Somalia's prime minister has fired the influential mayor of the country's capital, Mogadishu.  As Derek Kilner reports from VOA's East Africa bureau in Nairobi, Somalia's president has not publicly signed off on the action, raising concerns about growing tensions within the struggling transitional government.

Somalia Prime Minister Nur Hassan Hussein announced Mohamed Dheere's ouster late Tuesday, after meeting with his cabinet, according to a government spokesman.  Dheere, a former warlord close to President Abullahi Yusuf, has been accused of insubordination, and of contributing to a decline in security in the capital.

Dheere has said he is willing to step aside, but that he is waiting for approval from President Yusuf, who has not made any public statements.   There are concerns Mr. Yusef could reject the prime minister's decision. 

Dheere controls a strong militia in the capital, which also could complicate an effort to remove him against his will.  He has served as mayor of Mogadishu, as well as governor of the surrounding Banadir region, since early 2007, presiding over an effort to fight a growing insurgency led by Islamist militias.

As mayor, Dheere has gained many critics, who accuse him, along with other top security officials in the city, of focusing on harsh tactics that antagonize the population.

The editor of Mogadishu's National Post newspaper, Ahmed Ali Ugaas, says Dheere's removal had been anticipated for several months.

"These people were known to be very arrogant, they were not fully working for the interest of the government, they were accused to be not working for peace-building in Mogadishu," he said.  "So the people were not also believing what these people were saying because of their past history in the country.  So this was a decision that people were expecting and waiting."

Ugaas says an improvement in security in Mogadishu depends on who the government picks to succeed Dheere.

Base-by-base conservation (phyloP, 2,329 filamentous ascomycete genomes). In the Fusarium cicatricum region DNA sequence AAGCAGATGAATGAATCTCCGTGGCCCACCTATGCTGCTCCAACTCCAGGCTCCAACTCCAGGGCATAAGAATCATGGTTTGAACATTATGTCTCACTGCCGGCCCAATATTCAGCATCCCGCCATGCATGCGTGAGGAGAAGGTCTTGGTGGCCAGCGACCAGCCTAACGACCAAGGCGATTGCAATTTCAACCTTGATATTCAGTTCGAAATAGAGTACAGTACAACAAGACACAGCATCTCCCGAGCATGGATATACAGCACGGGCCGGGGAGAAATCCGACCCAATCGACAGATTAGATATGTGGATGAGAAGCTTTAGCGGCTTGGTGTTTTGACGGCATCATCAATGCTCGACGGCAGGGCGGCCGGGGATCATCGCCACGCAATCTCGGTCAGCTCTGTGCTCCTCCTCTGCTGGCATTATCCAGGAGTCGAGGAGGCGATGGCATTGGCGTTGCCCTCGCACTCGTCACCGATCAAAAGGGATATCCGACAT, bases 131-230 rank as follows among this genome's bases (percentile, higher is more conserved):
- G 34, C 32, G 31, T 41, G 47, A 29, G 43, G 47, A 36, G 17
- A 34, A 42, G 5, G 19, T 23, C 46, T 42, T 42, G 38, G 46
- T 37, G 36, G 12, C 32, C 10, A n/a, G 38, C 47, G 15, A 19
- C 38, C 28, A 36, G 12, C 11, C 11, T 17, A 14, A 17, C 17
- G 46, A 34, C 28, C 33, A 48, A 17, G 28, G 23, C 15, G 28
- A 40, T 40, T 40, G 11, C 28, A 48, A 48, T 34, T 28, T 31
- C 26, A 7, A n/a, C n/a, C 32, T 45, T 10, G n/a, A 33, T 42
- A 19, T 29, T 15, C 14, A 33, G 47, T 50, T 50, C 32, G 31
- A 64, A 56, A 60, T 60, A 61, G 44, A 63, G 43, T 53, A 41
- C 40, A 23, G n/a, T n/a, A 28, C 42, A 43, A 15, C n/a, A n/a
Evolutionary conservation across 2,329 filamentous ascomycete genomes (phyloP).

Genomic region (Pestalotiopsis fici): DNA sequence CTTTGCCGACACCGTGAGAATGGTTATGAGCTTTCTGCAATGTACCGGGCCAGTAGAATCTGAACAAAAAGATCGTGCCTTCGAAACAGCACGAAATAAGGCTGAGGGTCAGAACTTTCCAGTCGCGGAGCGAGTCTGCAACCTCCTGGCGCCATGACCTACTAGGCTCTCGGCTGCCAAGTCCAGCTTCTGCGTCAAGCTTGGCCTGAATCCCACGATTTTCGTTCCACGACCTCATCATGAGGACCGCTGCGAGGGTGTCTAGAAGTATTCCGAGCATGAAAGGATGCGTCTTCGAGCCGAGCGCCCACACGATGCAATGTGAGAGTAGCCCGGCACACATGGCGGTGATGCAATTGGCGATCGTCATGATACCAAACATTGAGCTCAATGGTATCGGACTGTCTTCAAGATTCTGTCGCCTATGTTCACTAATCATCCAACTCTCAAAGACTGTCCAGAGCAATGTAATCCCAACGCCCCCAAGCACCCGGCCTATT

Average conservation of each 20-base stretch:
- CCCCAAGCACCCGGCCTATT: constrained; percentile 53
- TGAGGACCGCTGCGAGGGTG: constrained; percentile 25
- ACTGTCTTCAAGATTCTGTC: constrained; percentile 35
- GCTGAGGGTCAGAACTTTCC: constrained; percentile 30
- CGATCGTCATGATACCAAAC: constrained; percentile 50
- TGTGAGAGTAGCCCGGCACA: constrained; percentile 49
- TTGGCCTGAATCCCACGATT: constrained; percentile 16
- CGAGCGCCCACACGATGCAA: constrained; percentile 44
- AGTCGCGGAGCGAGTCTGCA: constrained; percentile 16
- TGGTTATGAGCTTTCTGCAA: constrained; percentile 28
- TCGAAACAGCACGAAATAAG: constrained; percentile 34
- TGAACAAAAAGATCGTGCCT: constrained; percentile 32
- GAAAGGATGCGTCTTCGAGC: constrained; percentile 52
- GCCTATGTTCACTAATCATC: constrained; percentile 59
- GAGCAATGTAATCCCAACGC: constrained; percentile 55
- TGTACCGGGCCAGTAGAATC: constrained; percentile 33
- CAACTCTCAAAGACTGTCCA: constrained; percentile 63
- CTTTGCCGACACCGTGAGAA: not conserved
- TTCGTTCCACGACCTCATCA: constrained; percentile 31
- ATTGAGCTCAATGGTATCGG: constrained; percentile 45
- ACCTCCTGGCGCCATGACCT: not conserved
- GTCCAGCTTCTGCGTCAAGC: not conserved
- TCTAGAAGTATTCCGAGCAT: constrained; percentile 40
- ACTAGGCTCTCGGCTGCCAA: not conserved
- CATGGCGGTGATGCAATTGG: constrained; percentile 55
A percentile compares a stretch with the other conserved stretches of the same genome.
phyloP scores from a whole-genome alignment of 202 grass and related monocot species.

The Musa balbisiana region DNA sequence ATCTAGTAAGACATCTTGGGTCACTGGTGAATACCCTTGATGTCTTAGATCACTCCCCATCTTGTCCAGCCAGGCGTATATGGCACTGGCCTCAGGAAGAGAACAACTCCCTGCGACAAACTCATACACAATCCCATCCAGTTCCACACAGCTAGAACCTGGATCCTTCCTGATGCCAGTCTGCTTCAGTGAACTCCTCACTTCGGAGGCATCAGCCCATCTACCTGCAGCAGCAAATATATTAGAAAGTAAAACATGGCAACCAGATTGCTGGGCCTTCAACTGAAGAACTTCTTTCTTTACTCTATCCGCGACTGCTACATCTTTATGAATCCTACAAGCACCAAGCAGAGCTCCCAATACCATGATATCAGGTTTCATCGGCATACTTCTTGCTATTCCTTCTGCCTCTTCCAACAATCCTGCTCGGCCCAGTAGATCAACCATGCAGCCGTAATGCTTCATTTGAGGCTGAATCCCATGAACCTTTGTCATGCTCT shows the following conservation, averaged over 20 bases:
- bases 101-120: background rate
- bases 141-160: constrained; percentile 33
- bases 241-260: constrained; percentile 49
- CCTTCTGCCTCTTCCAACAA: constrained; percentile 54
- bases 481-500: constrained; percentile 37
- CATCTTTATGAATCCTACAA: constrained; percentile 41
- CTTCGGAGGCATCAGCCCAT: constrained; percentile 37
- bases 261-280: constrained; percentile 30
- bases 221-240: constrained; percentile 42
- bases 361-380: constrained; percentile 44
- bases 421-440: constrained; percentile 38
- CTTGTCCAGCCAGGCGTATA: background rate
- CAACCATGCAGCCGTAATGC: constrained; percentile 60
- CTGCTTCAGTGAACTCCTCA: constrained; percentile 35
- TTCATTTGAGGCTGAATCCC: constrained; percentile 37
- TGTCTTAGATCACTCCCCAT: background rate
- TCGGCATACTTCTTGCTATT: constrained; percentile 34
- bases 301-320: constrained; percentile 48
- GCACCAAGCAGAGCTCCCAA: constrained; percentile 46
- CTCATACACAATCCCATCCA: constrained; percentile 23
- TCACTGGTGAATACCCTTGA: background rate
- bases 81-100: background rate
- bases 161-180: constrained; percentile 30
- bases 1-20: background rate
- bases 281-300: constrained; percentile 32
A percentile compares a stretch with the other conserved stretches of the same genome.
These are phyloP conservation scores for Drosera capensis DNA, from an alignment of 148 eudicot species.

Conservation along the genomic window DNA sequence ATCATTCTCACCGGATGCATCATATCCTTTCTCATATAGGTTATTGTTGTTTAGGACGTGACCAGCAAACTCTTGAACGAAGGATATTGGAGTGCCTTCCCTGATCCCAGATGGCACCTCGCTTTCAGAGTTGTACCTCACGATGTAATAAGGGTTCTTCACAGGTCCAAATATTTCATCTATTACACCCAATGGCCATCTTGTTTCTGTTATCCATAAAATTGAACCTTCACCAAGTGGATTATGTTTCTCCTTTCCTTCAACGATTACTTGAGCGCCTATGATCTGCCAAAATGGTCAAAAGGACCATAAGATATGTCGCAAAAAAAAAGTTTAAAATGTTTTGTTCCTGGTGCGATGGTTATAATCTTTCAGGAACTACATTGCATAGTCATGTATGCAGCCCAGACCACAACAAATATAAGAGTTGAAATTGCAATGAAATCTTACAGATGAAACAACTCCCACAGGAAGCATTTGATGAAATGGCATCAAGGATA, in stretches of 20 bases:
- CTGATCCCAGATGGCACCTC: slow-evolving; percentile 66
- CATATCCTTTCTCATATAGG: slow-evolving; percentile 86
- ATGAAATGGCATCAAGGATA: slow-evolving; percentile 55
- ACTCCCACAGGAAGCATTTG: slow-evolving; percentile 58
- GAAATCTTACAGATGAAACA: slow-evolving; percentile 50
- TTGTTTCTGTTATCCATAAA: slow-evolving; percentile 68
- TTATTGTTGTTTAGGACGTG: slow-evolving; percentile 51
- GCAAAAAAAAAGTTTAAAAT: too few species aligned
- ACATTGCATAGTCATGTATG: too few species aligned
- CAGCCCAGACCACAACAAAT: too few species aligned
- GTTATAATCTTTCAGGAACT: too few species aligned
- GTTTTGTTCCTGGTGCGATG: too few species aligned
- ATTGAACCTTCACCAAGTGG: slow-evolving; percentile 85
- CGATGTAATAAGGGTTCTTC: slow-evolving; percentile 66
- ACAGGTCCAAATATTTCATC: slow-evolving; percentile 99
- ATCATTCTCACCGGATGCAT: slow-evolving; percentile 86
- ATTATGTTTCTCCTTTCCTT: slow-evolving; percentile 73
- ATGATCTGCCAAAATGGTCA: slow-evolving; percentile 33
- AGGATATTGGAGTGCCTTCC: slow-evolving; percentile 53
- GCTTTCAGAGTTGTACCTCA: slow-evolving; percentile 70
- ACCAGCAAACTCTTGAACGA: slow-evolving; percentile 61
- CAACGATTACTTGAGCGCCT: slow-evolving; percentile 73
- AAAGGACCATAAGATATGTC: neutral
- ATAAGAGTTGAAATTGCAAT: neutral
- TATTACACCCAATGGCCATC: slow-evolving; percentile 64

"I think the removing of Mohamed Dheere does not itself bring peace to Mogadishu," he said. "It will depend on the subsequent policies pursued by the government.  If the next governor becomes a man who pushes the reconciliation efforts, a main who tries to involve political leaders, tries to involve the clan elders, tries to involve the leaders of the insurgency.  We need to have a different policy from the policy this administration has been pursuing for the past one and a half years."

Dheere's deputy, Mohamed Omar Ali, will serve as acting mayor and governor.

Dheere was part of a group of warlords backed by the United States that was defeated by the Islamic Courts Union, which took control of Mogadishu in 2006.  He then joined the country's Transitional Federal Government, which ousted the Islamists from control of the capital in December 2006 with the help of Ethiopian troops.

Since then the government has struggled to contain an escalating Iraq-style insurgency centered in Mogadishu.  Nearly one million people have been displaced by the fighting, contributing to what the United Nations calls Africa's worst humanitarian crisis.

Somalia's transitional government has called for an intervention by U.N. peacekeepers.  The current African Union force has deployed only 2,200 of its planned 8,000 troops and has done little to quell the violence.

Somalia has been stuck in conflict for nearly 18 years, following the collapse of the central government in 1991.